Mattison was quick to point out that the other hobbyists and connections he made around the country — most of whom he had never met before — played a large part in bringing the Power Wagon back to its present spectacular condition. Anytime he needed something or had a question, Mattison was able to get on his phone or his computer and get some help.
“It really was a learning process. I couldn’t have done it without the help of a bunch of people,” he noted. “Vintage Power Wagons in Iowa, those guys are a wealth of knowledge. Tisdale Coachworks does some incredible reproduction body part … Then probably the most influential group I had was the Facebook group Dodge Power Wagon Owners ’46-’80. Those guys are a wealth of knowledge and they are more than willing to help you. That was probably the biggest help of anything right there.”
Mattison joked that one of the reasons he wanted to bring the Power Wagon home and get it running was so that his daughter Jordan could discover what it’s like to mash some gears and stomp a clutch pedal. “She was kind of blown away at the thought of somebody actually driving something like this!” he says.
The acid test of all Mattison’s efforts finally came last spring when it was time to see if the Power Wagon was ready for a maiden voyage after four years.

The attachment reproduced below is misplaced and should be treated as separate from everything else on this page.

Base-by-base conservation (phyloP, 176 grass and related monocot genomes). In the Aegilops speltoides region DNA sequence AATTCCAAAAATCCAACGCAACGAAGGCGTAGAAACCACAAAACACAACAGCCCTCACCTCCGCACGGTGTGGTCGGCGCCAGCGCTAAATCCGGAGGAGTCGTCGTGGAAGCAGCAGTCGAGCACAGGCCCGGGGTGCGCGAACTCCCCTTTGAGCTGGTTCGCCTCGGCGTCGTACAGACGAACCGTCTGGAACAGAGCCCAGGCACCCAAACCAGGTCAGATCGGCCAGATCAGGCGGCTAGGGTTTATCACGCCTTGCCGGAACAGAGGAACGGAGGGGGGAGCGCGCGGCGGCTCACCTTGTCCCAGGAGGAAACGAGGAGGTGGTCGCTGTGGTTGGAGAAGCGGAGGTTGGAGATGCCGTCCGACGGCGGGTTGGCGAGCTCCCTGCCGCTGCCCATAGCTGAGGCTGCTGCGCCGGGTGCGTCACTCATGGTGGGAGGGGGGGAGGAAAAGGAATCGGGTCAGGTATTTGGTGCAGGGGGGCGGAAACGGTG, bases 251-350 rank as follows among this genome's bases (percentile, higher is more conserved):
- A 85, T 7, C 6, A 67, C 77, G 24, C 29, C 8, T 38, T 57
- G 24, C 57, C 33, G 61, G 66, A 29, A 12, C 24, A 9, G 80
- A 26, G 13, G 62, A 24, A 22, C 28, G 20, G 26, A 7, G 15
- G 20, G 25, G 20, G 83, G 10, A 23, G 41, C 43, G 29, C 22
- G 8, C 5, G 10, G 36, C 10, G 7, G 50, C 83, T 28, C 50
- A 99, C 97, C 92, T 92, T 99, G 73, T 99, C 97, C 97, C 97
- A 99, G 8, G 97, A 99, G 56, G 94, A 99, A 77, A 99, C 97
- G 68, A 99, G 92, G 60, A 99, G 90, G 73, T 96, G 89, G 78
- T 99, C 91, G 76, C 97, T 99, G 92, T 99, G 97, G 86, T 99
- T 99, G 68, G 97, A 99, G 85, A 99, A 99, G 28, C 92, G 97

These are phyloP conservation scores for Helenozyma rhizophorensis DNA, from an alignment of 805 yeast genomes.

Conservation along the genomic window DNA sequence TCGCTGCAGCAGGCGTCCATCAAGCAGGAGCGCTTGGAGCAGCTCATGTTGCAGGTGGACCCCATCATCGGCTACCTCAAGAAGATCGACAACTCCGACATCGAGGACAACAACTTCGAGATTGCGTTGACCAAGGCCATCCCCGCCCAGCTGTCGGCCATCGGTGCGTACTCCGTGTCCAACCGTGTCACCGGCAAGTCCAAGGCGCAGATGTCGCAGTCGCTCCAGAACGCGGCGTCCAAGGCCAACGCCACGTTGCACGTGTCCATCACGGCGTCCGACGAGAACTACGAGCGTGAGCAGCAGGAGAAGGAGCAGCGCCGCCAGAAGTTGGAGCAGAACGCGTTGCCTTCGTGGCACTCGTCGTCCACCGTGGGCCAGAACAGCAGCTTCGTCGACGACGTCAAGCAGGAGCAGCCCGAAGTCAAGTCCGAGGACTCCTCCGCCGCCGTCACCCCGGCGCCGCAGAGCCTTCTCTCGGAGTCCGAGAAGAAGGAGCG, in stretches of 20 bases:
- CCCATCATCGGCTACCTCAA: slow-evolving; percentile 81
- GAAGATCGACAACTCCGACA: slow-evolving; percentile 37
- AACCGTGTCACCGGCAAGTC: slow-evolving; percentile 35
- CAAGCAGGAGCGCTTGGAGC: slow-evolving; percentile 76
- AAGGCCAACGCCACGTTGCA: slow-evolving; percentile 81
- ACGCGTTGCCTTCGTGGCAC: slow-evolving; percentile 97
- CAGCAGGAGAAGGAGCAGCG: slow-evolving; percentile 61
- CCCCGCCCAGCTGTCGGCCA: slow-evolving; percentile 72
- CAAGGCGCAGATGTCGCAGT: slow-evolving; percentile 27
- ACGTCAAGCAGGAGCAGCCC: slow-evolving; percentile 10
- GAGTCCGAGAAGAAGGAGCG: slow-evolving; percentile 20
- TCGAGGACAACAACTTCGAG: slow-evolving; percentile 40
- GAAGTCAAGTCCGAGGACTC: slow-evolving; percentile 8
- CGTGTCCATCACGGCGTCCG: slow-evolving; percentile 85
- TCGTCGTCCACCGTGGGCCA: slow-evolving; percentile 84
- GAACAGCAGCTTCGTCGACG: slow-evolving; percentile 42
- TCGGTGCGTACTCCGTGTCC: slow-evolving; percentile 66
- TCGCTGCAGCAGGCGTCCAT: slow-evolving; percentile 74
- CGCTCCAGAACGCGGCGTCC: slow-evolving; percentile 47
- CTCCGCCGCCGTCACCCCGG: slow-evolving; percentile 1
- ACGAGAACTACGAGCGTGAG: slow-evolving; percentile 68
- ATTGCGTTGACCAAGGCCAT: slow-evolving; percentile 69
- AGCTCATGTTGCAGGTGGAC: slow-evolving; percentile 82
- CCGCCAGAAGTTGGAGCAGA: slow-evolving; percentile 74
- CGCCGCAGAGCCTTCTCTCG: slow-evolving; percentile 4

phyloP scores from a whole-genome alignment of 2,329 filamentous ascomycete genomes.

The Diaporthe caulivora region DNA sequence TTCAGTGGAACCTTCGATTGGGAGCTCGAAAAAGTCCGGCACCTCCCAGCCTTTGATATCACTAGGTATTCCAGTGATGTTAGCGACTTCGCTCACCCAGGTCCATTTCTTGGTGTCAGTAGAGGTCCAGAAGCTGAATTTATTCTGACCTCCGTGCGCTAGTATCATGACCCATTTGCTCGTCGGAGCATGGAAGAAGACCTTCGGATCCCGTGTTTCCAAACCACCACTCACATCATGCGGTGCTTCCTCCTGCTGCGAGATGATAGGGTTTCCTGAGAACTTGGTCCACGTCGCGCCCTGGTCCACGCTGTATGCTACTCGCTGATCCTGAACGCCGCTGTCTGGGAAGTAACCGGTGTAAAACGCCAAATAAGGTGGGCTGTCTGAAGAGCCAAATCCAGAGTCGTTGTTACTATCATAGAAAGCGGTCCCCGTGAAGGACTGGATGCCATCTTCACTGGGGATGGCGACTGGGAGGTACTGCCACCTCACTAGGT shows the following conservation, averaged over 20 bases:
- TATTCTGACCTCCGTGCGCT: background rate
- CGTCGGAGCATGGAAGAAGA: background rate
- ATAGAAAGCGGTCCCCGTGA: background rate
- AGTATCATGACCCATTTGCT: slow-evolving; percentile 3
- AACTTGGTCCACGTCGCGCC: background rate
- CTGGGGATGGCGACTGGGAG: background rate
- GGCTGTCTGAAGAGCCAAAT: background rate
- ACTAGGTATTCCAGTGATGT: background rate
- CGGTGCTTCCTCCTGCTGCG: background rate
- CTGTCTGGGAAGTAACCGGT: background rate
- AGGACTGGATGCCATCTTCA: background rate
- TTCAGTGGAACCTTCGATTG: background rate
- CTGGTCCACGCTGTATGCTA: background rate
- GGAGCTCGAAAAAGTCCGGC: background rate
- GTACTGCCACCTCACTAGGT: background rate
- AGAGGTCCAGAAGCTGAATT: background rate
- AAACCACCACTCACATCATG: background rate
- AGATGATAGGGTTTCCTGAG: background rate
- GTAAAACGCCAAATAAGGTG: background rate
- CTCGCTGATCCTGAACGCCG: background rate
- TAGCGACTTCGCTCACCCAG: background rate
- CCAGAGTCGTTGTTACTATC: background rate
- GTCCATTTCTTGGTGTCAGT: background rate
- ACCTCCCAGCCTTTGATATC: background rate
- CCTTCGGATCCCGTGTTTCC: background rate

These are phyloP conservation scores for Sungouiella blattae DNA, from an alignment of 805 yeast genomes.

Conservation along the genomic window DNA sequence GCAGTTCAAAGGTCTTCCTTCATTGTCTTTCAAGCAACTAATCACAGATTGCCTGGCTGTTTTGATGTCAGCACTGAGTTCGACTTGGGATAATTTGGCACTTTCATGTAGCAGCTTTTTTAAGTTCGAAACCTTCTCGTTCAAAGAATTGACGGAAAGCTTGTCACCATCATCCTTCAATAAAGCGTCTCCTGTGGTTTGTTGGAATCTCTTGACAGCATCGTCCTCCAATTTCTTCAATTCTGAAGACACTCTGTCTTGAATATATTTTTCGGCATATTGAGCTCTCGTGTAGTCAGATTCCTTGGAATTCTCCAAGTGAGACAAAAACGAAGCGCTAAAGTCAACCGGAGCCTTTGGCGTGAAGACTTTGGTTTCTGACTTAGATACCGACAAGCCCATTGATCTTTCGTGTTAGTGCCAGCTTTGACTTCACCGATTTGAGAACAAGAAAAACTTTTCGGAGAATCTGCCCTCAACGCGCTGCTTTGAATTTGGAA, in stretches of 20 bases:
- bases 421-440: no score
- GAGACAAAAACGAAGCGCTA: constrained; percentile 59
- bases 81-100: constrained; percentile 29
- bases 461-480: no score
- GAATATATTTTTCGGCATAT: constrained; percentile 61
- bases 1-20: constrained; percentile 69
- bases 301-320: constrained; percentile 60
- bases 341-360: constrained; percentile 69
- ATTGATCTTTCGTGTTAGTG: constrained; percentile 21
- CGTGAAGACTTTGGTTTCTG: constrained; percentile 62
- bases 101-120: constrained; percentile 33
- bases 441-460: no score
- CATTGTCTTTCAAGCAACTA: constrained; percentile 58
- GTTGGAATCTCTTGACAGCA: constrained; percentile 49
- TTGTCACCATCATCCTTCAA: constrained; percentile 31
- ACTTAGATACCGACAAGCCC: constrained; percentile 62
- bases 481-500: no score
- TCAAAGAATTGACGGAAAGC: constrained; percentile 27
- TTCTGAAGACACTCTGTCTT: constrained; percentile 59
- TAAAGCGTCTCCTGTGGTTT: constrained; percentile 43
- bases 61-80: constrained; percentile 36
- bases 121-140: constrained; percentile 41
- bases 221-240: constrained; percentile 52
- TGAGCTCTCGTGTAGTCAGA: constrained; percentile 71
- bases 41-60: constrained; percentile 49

“I was all excited once the snow left and got it out and put some gas in the and said, ‘Here goes nothing,’ and it wouldn’t start,” Mattison groaned. “I primed it and got gas in the lines and then it would start and quit. Then I added a little gas in the carburetor and it would quit. And it did it again and again. It was kind of a timing thing — I couldn’t get out of the truck fast enough and get around to the other of the truck in time to keep it running. Finally, I got it running and it’s been running ever since.”
His chances to show the truck off at car shows were almost all canceled due to the pandemic last year, but Mattison is hoping to make of up for lost time in 2021. He says his main passenger so far has been his dog. “We go out on Sundays and go fly fishing.”
Mattison also had some Smokey Bear and Forest Service graphics done for the Dodge that help him connect with kids when he is out doing fire prevention events.
“Nowadays kids don’t all seem to remember Smokey Bear,” he admits. “It’s kind of strange. ‘Smokey Bear, who’s that?’ So I’d kind of like to keep that going if I could.”
Wherever he takes the Power Wagon, Mattison says he definitely won’t be in a hurry. He’s going to get there at a leisurely pace, and it’s going to be a little bouncy. That’s what makes it fun.
“I’m just glad I was able to keep it all original,” he says. “I like the look of it this way. It drives like an old Farmall tractor, when all you had was a cab and windshield. That’s how they were designed. I looked at the resto-mods and a lot of guys are taking these trucks and putting full-blow diesels in them — the Cummins diesels. And a lot of them are like $250,000 trucks when they are done. My thought was if I could keep it as original as I could, you could always resto-mod it down the road, but I can’t go the other way.”